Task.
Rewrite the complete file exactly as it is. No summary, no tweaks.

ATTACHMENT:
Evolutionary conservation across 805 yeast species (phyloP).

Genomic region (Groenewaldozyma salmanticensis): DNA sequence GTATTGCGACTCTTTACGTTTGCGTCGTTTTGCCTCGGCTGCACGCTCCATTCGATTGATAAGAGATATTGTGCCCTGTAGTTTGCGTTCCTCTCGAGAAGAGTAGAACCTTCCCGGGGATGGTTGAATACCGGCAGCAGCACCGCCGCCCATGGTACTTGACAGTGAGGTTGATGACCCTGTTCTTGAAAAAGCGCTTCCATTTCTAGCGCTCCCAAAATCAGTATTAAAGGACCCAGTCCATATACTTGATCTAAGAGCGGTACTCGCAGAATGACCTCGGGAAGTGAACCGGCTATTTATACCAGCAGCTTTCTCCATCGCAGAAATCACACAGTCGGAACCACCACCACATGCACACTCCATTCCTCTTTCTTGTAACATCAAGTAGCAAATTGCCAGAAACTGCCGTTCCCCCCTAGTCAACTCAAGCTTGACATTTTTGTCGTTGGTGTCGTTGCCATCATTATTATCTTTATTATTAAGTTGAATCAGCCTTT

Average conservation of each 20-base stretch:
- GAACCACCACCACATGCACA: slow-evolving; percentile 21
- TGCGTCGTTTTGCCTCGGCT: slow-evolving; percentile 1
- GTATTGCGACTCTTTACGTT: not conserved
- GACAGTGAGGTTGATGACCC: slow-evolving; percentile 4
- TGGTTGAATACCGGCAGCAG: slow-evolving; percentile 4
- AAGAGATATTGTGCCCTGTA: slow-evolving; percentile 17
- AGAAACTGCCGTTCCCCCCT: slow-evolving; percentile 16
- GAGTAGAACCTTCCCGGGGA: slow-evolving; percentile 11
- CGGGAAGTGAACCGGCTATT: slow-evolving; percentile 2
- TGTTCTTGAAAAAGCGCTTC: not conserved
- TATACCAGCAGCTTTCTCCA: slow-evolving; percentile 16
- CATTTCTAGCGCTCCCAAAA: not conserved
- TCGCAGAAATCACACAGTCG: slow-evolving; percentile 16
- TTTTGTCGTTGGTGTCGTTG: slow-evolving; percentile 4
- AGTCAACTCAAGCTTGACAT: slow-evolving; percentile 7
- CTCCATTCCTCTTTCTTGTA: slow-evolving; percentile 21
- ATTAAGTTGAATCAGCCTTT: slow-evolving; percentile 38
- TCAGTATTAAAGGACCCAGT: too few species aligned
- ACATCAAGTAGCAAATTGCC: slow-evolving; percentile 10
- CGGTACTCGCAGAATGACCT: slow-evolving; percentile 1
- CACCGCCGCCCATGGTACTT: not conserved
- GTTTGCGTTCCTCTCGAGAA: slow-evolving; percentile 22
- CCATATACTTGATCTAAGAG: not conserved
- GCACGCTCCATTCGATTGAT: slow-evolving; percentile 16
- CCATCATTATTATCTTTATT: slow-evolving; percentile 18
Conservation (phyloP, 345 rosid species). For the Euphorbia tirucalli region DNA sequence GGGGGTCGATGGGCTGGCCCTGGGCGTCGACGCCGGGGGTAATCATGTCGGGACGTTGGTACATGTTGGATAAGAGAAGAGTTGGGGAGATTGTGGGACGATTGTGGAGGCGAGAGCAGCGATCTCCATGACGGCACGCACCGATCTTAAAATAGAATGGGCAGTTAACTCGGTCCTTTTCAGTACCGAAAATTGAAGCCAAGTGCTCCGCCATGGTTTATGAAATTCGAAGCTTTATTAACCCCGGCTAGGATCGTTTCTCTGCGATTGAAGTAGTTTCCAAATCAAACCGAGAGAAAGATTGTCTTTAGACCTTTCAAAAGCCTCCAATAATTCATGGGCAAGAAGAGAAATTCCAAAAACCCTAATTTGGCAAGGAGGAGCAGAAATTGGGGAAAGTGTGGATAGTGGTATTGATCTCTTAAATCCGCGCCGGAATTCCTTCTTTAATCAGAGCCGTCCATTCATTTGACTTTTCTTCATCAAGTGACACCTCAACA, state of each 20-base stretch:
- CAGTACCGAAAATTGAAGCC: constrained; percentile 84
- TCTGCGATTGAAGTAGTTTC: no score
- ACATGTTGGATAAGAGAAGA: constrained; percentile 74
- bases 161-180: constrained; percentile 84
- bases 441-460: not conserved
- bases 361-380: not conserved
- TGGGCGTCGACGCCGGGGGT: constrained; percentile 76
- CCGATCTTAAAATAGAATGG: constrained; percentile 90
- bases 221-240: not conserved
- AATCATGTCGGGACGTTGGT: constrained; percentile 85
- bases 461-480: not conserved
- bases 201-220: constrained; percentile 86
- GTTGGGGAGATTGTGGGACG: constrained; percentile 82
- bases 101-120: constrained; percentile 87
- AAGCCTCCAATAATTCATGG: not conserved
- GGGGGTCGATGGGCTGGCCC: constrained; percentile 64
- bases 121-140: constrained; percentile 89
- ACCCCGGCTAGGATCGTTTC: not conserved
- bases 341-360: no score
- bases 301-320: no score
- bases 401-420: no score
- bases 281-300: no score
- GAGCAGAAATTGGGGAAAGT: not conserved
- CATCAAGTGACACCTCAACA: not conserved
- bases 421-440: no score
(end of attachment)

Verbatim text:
Evolutionary conservation across 805 yeast species (phyloP).

Genomic region (Groenewaldozyma salmanticensis): DNA sequence GTATTGCGACTCTTTACGTTTGCGTCGTTTTGCCTCGGCTGCACGCTCCATTCGATTGATAAGAGATATTGTGCCCTGTAGTTTGCGTTCCTCTCGAGAAGAGTAGAACCTTCCCGGGGATGGTTGAATACCGGCAGCAGCACCGCCGCCCATGGTACTTGACAGTGAGGTTGATGACCCTGTTCTTGAAAAAGCGCTTCCATTTCTAGCGCTCCCAAAATCAGTATTAAAGGACCCAGTCCATATACTTGATCTAAGAGCGGTACTCGCAGAATGACCTCGGGAAGTGAACCGGCTATTTATACCAGCAGCTTTCTCCATCGCAGAAATCACACAGTCGGAACCACCACCACATGCACACTCCATTCCTCTTTCTTGTAACATCAAGTAGCAAATTGCCAGAAACTGCCGTTCCCCCCTAGTCAACTCAAGCTTGACATTTTTGTCGTTGGTGTCGTTGCCATCATTATTATCTTTATTATTAAGTTGAATCAGCCTTT

Average conservation of each 20-base stretch:
- GAACCACCACCACATGCACA: slow-evolving; percentile 21
- TGCGTCGTTTTGCCTCGGCT: slow-evolving; percentile 1
- GTATTGCGACTCTTTACGTT: not conserved
- GACAGTGAGGTTGATGACCC: slow-evolving; percentile 4
- TGGTTGAATACCGGCAGCAG: slow-evolving; percentile 4
- AAGAGATATTGTGCCCTGTA: slow-evolving; percentile 17
- AGAAACTGCCGTTCCCCCCT: slow-evolving; percentile 16
- GAGTAGAACCTTCCCGGGGA: slow-evolving; percentile 11
- CGGGAAGTGAACCGGCTATT: slow-evolving; percentile 2
- TGTTCTTGAAAAAGCGCTTC: not conserved
- TATACCAGCAGCTTTCTCCA: slow-evolving; percentile 16
- CATTTCTAGCGCTCCCAAAA: not conserved
- TCGCAGAAATCACACAGTCG: slow-evolving; percentile 16
- TTTTGTCGTTGGTGTCGTTG: slow-evolving; percentile 4
- AGTCAACTCAAGCTTGACAT: slow-evolving; percentile 7
- CTCCATTCCTCTTTCTTGTA: slow-evolving; percentile 21
- ATTAAGTTGAATCAGCCTTT: slow-evolving; percentile 38
- TCAGTATTAAAGGACCCAGT: too few species aligned
- ACATCAAGTAGCAAATTGCC: slow-evolving; percentile 10
- CGGTACTCGCAGAATGACCT: slow-evolving; percentile 1
- CACCGCCGCCCATGGTACTT: not conserved
- GTTTGCGTTCCTCTCGAGAA: slow-evolving; percentile 22
- CCATATACTTGATCTAAGAG: not conserved
- GCACGCTCCATTCGATTGAT: slow-evolving; percentile 16
- CCATCATTATTATCTTTATT: slow-evolving; percentile 18
Conservation (phyloP, 345 rosid species). For the Euphorbia tirucalli region DNA sequence GGGGGTCGATGGGCTGGCCCTGGGCGTCGACGCCGGGGGTAATCATGTCGGGACGTTGGTACATGTTGGATAAGAGAAGAGTTGGGGAGATTGTGGGACGATTGTGGAGGCGAGAGCAGCGATCTCCATGACGGCACGCACCGATCTTAAAATAGAATGGGCAGTTAACTCGGTCCTTTTCAGTACCGAAAATTGAAGCCAAGTGCTCCGCCATGGTTTATGAAATTCGAAGCTTTATTAACCCCGGCTAGGATCGTTTCTCTGCGATTGAAGTAGTTTCCAAATCAAACCGAGAGAAAGATTGTCTTTAGACCTTTCAAAAGCCTCCAATAATTCATGGGCAAGAAGAGAAATTCCAAAAACCCTAATTTGGCAAGGAGGAGCAGAAATTGGGGAAAGTGTGGATAGTGGTATTGATCTCTTAAATCCGCGCCGGAATTCCTTCTTTAATCAGAGCCGTCCATTCATTTGACTTTTCTTCATCAAGTGACACCTCAACA, state of each 20-base stretch:
- CAGTACCGAAAATTGAAGCC: constrained; percentile 84
- TCTGCGATTGAAGTAGTTTC: no score
- ACATGTTGGATAAGAGAAGA: constrained; percentile 74
- bases 161-180: constrained; percentile 84
- bases 441-460: not conserved
- bases 361-380: not conserved
- TGGGCGTCGACGCCGGGGGT: constrained; percentile 76
- CCGATCTTAAAATAGAATGG: constrained; percentile 90
- bases 221-240: not conserved
- AATCATGTCGGGACGTTGGT: constrained; percentile 85
- bases 461-480: not conserved
- bases 201-220: constrained; percentile 86
- GTTGGGGAGATTGTGGGACG: constrained; percentile 82
- bases 101-120: constrained; percentile 87
- AAGCCTCCAATAATTCATGG: not conserved
- GGGGGTCGATGGGCTGGCCC: constrained; percentile 64
- bases 121-140: constrained; percentile 89
- ACCCCGGCTAGGATCGTTTC: not conserved
- bases 341-360: no score
- bases 301-320: no score
- bases 401-420: no score
- bases 281-300: no score
- GAGCAGAAATTGGGGAAAGT: not conserved
- CATCAAGTGACACCTCAACA: not conserved
- bases 421-440: no score